Oh, how time flies! We’re almost halfway through December and things only look to be getting busier. Whether you’re swamped with work or scrambling to get your Christmas shopping done, we’re glad you’ve found the time to check out this week’s edition of Wacky Word Wednesday on Simply CSOFT.
This week’s word is:
1. A chattering or flighty, light-headed person.
2. An irresponsible, silly, or gossipy person.
Flibbertigibbet first appeared in print in 1549 and is one of many incarnations of the Middle English word flepergebet, meaning gossip or chatterer. It is a word of onomatopoeic origin, created from sounds that were intended to represent meaningless chatter or fast talking.
In modern use, flibbertigibbet is a slang term for a gossipy or overly talkative person. The words babble, prattle, and chatter also originated as onomatopoeic attempts to imitate the sound of someone who simply won’t shut up. Although it is a gender-neutral word, in practice it is, and long has been, most often applied to women.
Now, the assumption that women are the biggest gossips is ingrained in our society. But did you know that a survey carried out by BMRB Research concludes that men are more likely to gossip than women? It found that 55% of men admitted to gossiping at work, compared to 46% of women. One in five men also said they spent at least three hours a day gossiping – mostly at work – with one in 10 admitting they like to “dish the dirt” on other people.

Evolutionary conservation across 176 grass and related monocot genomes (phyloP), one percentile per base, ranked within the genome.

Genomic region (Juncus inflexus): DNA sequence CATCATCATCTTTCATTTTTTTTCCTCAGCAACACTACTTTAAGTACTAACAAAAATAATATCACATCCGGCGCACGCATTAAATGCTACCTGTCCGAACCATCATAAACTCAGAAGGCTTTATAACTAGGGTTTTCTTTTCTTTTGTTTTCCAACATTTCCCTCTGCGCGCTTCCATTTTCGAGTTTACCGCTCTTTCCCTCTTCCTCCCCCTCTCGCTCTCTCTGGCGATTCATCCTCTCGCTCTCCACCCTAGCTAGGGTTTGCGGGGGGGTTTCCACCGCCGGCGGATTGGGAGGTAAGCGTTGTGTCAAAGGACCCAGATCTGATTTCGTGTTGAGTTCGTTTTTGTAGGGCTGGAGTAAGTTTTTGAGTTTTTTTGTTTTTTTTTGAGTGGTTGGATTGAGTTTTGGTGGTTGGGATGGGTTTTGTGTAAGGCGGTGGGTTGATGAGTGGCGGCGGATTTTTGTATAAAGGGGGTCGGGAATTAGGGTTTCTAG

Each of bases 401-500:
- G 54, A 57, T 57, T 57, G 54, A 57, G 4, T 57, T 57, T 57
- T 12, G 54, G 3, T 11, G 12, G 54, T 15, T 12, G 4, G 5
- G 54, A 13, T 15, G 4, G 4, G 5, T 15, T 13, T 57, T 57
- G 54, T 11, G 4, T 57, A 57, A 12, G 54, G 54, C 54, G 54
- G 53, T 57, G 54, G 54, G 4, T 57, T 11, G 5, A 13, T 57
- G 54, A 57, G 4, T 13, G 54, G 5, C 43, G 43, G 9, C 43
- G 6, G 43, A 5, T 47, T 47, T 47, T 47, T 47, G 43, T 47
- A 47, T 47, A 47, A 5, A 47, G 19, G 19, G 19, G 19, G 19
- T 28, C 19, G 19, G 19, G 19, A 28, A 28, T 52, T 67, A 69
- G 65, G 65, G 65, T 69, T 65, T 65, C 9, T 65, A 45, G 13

As usual, we’ve provided you with a few sentence examples:
- She plays a flibbertigibbet on the sitcom, but off the set, she is a no-nonsense woman in full control of her career and family. (Merriam-Webster)
- Actress Elizabeth Taylor urged voters in next week’s Democratic primaries to back Hillary Clinton’s White House run, saying in a statement released Friday that the New York senator was “not a flibbertijibbet.” (Elizabeth Taylor)
Flibbertigibbet has also appeared in the lyrics to the song “How Do You Solve a Problem Like Maria?” from The Sound of Music. So if you find it hard to remember this wacky word, you can learn the tune and improve your vocabulary at the same time. Have a great rest of the week and we’ll see you again soon!
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